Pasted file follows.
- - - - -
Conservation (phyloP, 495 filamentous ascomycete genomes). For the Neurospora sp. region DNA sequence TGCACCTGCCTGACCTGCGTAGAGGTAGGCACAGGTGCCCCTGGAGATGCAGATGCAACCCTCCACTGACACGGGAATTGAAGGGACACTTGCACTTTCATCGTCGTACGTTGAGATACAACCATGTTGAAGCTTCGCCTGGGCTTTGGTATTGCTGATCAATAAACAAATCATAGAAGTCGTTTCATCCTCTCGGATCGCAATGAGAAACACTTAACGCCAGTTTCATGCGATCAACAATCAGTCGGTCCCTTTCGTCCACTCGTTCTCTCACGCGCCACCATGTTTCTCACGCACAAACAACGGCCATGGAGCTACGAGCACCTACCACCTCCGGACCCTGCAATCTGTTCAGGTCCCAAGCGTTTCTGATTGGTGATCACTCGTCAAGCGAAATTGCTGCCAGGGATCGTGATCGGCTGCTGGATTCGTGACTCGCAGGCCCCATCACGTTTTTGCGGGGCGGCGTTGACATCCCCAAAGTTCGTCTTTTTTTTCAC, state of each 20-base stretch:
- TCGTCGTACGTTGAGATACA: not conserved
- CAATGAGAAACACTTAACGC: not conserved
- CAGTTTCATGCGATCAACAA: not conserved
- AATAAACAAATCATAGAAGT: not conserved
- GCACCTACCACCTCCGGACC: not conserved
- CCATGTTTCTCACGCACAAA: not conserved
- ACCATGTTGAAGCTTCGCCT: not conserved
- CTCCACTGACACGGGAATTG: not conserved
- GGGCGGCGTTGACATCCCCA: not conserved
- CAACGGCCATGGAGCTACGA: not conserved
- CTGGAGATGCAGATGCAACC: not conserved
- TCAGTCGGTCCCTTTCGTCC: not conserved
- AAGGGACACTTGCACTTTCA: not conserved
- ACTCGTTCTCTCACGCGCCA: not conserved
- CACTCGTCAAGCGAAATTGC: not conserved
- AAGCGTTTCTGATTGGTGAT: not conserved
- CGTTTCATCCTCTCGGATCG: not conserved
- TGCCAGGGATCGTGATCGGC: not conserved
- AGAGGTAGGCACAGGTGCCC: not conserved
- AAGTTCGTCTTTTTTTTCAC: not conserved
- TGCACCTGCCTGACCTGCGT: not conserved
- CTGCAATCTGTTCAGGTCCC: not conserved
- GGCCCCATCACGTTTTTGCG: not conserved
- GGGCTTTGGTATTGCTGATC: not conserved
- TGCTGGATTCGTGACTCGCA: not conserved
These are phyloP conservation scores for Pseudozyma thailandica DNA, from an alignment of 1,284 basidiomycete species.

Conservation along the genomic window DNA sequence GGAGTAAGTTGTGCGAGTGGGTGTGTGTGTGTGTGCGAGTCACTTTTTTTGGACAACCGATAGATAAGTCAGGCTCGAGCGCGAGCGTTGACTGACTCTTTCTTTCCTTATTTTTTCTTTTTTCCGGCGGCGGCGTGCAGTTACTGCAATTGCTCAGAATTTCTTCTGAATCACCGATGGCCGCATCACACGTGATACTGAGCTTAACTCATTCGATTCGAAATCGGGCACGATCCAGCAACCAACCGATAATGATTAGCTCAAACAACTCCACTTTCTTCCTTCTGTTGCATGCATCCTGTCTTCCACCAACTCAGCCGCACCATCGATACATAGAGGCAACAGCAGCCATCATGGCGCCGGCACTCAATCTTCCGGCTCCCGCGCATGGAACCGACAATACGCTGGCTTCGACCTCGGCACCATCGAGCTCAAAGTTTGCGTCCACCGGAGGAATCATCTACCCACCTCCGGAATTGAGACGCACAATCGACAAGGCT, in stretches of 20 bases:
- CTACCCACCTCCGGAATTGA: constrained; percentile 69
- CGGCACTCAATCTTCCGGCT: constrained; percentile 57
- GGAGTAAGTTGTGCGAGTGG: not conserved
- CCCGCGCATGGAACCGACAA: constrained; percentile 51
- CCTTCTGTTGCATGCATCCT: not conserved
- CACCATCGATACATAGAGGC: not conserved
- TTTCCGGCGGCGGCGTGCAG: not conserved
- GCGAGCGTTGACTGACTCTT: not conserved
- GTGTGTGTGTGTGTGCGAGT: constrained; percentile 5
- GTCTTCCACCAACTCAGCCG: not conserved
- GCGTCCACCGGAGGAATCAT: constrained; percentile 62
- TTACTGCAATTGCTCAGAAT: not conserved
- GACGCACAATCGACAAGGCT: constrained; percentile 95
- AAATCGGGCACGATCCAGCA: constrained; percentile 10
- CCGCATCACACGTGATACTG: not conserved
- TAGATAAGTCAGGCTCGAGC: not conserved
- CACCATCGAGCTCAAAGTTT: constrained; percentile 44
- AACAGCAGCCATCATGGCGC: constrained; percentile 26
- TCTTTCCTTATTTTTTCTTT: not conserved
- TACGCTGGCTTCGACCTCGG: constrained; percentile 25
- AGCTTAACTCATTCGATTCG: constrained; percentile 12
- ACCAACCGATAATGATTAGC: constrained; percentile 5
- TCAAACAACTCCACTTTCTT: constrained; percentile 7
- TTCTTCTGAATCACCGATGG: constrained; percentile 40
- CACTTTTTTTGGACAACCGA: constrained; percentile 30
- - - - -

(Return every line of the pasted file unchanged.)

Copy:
Conservation (phyloP, 495 filamentous ascomycete genomes). For the Neurospora sp. region DNA sequence TGCACCTGCCTGACCTGCGTAGAGGTAGGCACAGGTGCCCCTGGAGATGCAGATGCAACCCTCCACTGACACGGGAATTGAAGGGACACTTGCACTTTCATCGTCGTACGTTGAGATACAACCATGTTGAAGCTTCGCCTGGGCTTTGGTATTGCTGATCAATAAACAAATCATAGAAGTCGTTTCATCCTCTCGGATCGCAATGAGAAACACTTAACGCCAGTTTCATGCGATCAACAATCAGTCGGTCCCTTTCGTCCACTCGTTCTCTCACGCGCCACCATGTTTCTCACGCACAAACAACGGCCATGGAGCTACGAGCACCTACCACCTCCGGACCCTGCAATCTGTTCAGGTCCCAAGCGTTTCTGATTGGTGATCACTCGTCAAGCGAAATTGCTGCCAGGGATCGTGATCGGCTGCTGGATTCGTGACTCGCAGGCCCCATCACGTTTTTGCGGGGCGGCGTTGACATCCCCAAAGTTCGTCTTTTTTTTCAC, state of each 20-base stretch:
- TCGTCGTACGTTGAGATACA: not conserved
- CAATGAGAAACACTTAACGC: not conserved
- CAGTTTCATGCGATCAACAA: not conserved
- AATAAACAAATCATAGAAGT: not conserved
- GCACCTACCACCTCCGGACC: not conserved
- CCATGTTTCTCACGCACAAA: not conserved
- ACCATGTTGAAGCTTCGCCT: not conserved
- CTCCACTGACACGGGAATTG: not conserved
- GGGCGGCGTTGACATCCCCA: not conserved
- CAACGGCCATGGAGCTACGA: not conserved
- CTGGAGATGCAGATGCAACC: not conserved
- TCAGTCGGTCCCTTTCGTCC: not conserved
- AAGGGACACTTGCACTTTCA: not conserved
- ACTCGTTCTCTCACGCGCCA: not conserved
- CACTCGTCAAGCGAAATTGC: not conserved
- AAGCGTTTCTGATTGGTGAT: not conserved
- CGTTTCATCCTCTCGGATCG: not conserved
- TGCCAGGGATCGTGATCGGC: not conserved
- AGAGGTAGGCACAGGTGCCC: not conserved
- AAGTTCGTCTTTTTTTTCAC: not conserved
- TGCACCTGCCTGACCTGCGT: not conserved
- CTGCAATCTGTTCAGGTCCC: not conserved
- GGCCCCATCACGTTTTTGCG: not conserved
- GGGCTTTGGTATTGCTGATC: not conserved
- TGCTGGATTCGTGACTCGCA: not conserved
These are phyloP conservation scores for Pseudozyma thailandica DNA, from an alignment of 1,284 basidiomycete species.

Conservation along the genomic window DNA sequence GGAGTAAGTTGTGCGAGTGGGTGTGTGTGTGTGTGCGAGTCACTTTTTTTGGACAACCGATAGATAAGTCAGGCTCGAGCGCGAGCGTTGACTGACTCTTTCTTTCCTTATTTTTTCTTTTTTCCGGCGGCGGCGTGCAGTTACTGCAATTGCTCAGAATTTCTTCTGAATCACCGATGGCCGCATCACACGTGATACTGAGCTTAACTCATTCGATTCGAAATCGGGCACGATCCAGCAACCAACCGATAATGATTAGCTCAAACAACTCCACTTTCTTCCTTCTGTTGCATGCATCCTGTCTTCCACCAACTCAGCCGCACCATCGATACATAGAGGCAACAGCAGCCATCATGGCGCCGGCACTCAATCTTCCGGCTCCCGCGCATGGAACCGACAATACGCTGGCTTCGACCTCGGCACCATCGAGCTCAAAGTTTGCGTCCACCGGAGGAATCATCTACCCACCTCCGGAATTGAGACGCACAATCGACAAGGCT, in stretches of 20 bases:
- CTACCCACCTCCGGAATTGA: constrained; percentile 69
- CGGCACTCAATCTTCCGGCT: constrained; percentile 57
- GGAGTAAGTTGTGCGAGTGG: not conserved
- CCCGCGCATGGAACCGACAA: constrained; percentile 51
- CCTTCTGTTGCATGCATCCT: not conserved
- CACCATCGATACATAGAGGC: not conserved
- TTTCCGGCGGCGGCGTGCAG: not conserved
- GCGAGCGTTGACTGACTCTT: not conserved
- GTGTGTGTGTGTGTGCGAGT: constrained; percentile 5
- GTCTTCCACCAACTCAGCCG: not conserved
- GCGTCCACCGGAGGAATCAT: constrained; percentile 62
- TTACTGCAATTGCTCAGAAT: not conserved
- GACGCACAATCGACAAGGCT: constrained; percentile 95
- AAATCGGGCACGATCCAGCA: constrained; percentile 10
- CCGCATCACACGTGATACTG: not conserved
- TAGATAAGTCAGGCTCGAGC: not conserved
- CACCATCGAGCTCAAAGTTT: constrained; percentile 44
- AACAGCAGCCATCATGGCGC: constrained; percentile 26
- TCTTTCCTTATTTTTTCTTT: not conserved
- TACGCTGGCTTCGACCTCGG: constrained; percentile 25
- AGCTTAACTCATTCGATTCG: constrained; percentile 12
- ACCAACCGATAATGATTAGC: constrained; percentile 5
- TCAAACAACTCCACTTTCTT: constrained; percentile 7
- TTCTTCTGAATCACCGATGG: constrained; percentile 40
- CACTTTTTTTGGACAACCGA: constrained; percentile 30